By Shana LiVIGNI
“We are celebrating back-toschool night and our silver anniversary – 25 years of our school becoming a school,” boasted College View school principal Ms. Jay Schwartz at the jubilee last Friday night. “In 1970, it started as a program to educate children with special needs. Then it became the Glendale Developmental Center and in 1984 it was named College View School. It turned the tides for our programs to turn into real expert education for children with special needs. We serve children with severe cognitive disabilities and other disabilities.”
The on-site event included a $5 dinner, a tent that housed a student song recital and a wall that held up a large colorful mural of the school mascot, the giraffe. The fences and tables were peppered with large helium balloons in the school colors of blue and white. One of the many families that attended this celebration was Aaron and Amy Rogers, their daughter Moira (9) and their son Soren (6), who has been attending the school for the past three years. Amy explained her son’s routine. “He takes the bus every morning and you can tell that he gets that it’s a part of his routine, when the day starts. He really loves being in a group of kids and responds much better with the voices of kids and it motivates him to do more because he sees what they’re doing. It’s a great school and Soren will probably be attending until he’s 22.”
College View School opened its doors in 1977 as a special needs school serving kids from Glendale, La Cañada and Burbank and is part of the Glendale Unified School District. It houses eight classrooms with one teacher and anywhere from three to nine students per class. The students range in age from pre-school to approximately 22 years old, with a total of 76 to 96 students at any given time. These special needs students face an array of medical challenges from learning disabilities to genetic disorders. Some of the common ailments include autism, cerebral palsy, epilepsy, Down syndrome and Angelman’s syndrome – a genetic disorder that causes developmental delay and neurological problems.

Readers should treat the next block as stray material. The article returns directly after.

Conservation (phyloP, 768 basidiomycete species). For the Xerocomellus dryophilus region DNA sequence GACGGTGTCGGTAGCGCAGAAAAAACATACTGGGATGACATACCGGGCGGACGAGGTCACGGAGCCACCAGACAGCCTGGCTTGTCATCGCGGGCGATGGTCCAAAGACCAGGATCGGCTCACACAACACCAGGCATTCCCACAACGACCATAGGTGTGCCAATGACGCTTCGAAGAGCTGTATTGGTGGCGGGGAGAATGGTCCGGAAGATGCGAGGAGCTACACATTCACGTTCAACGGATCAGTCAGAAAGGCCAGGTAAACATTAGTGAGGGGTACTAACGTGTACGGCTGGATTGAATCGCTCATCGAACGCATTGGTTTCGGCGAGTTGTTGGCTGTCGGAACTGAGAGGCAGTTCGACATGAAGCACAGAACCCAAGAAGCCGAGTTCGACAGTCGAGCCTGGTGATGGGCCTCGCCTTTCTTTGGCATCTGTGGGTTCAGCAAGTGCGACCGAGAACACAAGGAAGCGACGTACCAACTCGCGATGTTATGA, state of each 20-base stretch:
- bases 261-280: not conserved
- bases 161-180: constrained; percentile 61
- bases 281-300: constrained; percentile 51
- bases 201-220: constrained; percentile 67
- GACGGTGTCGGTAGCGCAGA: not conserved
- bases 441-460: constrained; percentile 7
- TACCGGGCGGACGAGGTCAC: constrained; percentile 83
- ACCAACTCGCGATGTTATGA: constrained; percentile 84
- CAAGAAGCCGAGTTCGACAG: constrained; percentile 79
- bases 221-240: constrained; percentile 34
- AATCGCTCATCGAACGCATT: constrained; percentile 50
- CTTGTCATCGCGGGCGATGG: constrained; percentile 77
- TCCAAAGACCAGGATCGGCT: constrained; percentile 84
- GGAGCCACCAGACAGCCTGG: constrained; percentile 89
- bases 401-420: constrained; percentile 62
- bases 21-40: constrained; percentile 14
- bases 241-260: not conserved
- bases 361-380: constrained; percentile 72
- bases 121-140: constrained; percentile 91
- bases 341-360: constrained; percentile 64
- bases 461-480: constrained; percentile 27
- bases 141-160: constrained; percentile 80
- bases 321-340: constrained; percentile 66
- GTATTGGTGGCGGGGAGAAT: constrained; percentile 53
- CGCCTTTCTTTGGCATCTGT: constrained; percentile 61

The campus features an on site kitchen, adaptive equipment, a full time nurse and speech therapist, a large play structure designed for ages 2 to 5 and is built on rubberized safety surfacing.
In addition, there’s a winding path and grassy, parklike setting and a larger playground area for the older students featuring two shade structures, four swings and one slide surrounded by ample space to walk or ride tricycles.
The College View staff offers monthly canine therapy visits, a therapy swimming pool and safe and secure playgrounds. College View School also incorporates popular field trips to the Los Angeles Zoo, a Dairy Council cow visit, the Cabrillo Maritime Museum and hosts annual events like Snow Day, Wheel-A-Walk-
A-Thon and the upcoming Halloween Carnival.
“We got a grant last year for a ‘Take your family to school’ event, but families can’t really come and observe their children here because it would disrupt the children’s day. So instead, we had a movie made so parents could see what happens in a day,” Amy explained. “It’s about 30 minutes long and amazing and inspiring. It’s really incredible and you can see it on the website [www. collegeviewglendale.org].”
In these times of economic difficulties, College View School always appreciates and needs donations to fund specific projects like the playground and sensory room. Other ways the community can help is by donating new children’s story and picture books, puzzles, toys with music and lights, outdoor toys like balls, yard games and adult tricycles, mats and bean bag chairs, towels, blankets and pillows, storage and filing cabinets as well as office furniture (new or used). All donations are tax-deductible. For details, contact administrative secretary Julie Niles at (818) 246-8363.
College View School is located at 1700 E Mountain St. in Glendale.